Following the warning from The National Crime Agency that internet users are being targeted by a new version of the Dridex malware, and that some £20m has already been stolen by the gang in the UK alone. Security experts from Tripwire and Raytheon|Websense, commented on the news and discussed how it’s not just a UK threat but a worldwide one.
[su_note note_color=”#ffffcc” text_color=”#00000″]Ken Westin, Senior Security Analyst at Tripwire :
“The sophistication and scale of the infection of Dridex, not to mention the amount of money made by the cyber criminals involved, shows that cybercrime is a big business. This should also serve as a warning to banks and consumers, as this is only the tip of the iceberg.
Law enforcement and private industry are ramping up their defensive capabilities but at the same time new tools and techniques are being developed that will build on Dridex and include more sophisticated methods of evasion and infiltration of our systems.
When criminal syndicates see how much money can be made from these intricate and complex cyber heists, many more will implement similar techniques and tools. We should also expect these attackers to pay close attention to how the others were caught to ensure their next attack does not suffer the same fate.”[/su_note]
[su_note note_color=”#ffffcc” text_color=”#00000″]Carl Leonard, Principal Security Analyst, Raytheon|Websense :
Dridex is not new, in fact over the past year we have seen an increase in the malware to target individuals in order to gain access to personal data. We monitored that tens of thousands of lures during August were used to target individuals in the Czech Republic, whereby the Dridex hackers used malicious email lure themes related to invoicing to make the messages seem more authentic.
Dridex has also been delivered by other bots such as Andromeda, one of the highly configurable malware tools available for sale in the underground community. Malware authors will likely replace that payload with another malware of their choosing and will not just stop at the UK but will aim to target internationally.
Recipients should be extra cautious of email messages that include any source information they are not already familiar with, including:
- Email sender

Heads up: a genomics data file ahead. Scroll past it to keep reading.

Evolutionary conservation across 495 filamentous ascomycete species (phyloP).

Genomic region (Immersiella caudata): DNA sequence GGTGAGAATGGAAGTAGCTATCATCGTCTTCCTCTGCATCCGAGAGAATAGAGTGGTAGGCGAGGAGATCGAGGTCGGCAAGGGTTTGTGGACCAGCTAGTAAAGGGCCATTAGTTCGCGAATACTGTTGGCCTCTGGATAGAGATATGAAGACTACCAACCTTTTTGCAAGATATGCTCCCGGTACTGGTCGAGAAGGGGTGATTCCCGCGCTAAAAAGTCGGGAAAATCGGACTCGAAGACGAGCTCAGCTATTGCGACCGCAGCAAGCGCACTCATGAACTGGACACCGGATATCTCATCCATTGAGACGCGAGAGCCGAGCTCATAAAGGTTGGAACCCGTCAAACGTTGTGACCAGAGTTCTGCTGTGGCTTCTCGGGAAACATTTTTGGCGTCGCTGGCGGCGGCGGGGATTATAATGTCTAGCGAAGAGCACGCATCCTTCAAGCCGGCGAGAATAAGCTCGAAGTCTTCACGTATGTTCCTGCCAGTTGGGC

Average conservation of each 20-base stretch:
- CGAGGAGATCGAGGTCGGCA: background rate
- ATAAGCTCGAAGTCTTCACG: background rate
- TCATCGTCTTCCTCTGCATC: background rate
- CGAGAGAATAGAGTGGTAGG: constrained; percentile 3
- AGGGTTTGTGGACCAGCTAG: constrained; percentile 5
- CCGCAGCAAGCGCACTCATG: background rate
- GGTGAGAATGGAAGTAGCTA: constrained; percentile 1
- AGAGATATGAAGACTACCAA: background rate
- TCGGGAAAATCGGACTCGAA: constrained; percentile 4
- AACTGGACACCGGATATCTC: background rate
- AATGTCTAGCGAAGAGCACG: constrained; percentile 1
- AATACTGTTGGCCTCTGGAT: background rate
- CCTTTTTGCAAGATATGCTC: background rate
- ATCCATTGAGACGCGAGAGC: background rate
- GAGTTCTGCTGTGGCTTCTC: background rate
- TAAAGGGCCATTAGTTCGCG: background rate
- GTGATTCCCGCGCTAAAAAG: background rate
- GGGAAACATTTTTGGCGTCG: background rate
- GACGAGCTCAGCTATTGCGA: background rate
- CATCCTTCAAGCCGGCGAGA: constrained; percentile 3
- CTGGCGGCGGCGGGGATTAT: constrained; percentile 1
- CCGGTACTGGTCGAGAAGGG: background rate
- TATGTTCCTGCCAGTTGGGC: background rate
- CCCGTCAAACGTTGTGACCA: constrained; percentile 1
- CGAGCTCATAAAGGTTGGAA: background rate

- Company sender domains
- Email bodies with little to no contextual information
Since Dridex is known to not only leverage but also harvest additional SMTP accounts as part of its malicious activities, email recipients should also be careful with suspicious messages sent from familiar names or aliases. Recipients should use caution by following up in a separate email thread or via a phone call (or some other out-of-band process) for validation of a submitted invoice.
We advise organisations to invest in a technology that disrupts the threat lifecycle early on, and furthermore all security best practices and defense-in-depth strategies should be followed as part of a risk mitigation strategy.[/su_note]
[su_note note_color=”#ffffcc” text_color=”#00000″]Kevin Epstein, VP of Threat Operations at Proofpoint :
“Dridex has been the dominant document attachment-based malware over the last year–it accounted for more than 90% of such malware, and impacted organizations of all sizes. It was not unusual to see multiple campaigns per day, many consisting of millions of emails at a time. Mainly designed to steal banking credentials, Dridex was distributed by multiple botnets. Proofpoint observed a complete cessation of Dridex distribution for 30 days following the recent arrest of a reported botnet administrator. Campaigns have resumed in the past weeks and it’s clear that Dridex isn’t over. We are back to seeing daily campaigns that distribute millions of emails.”[/su_note]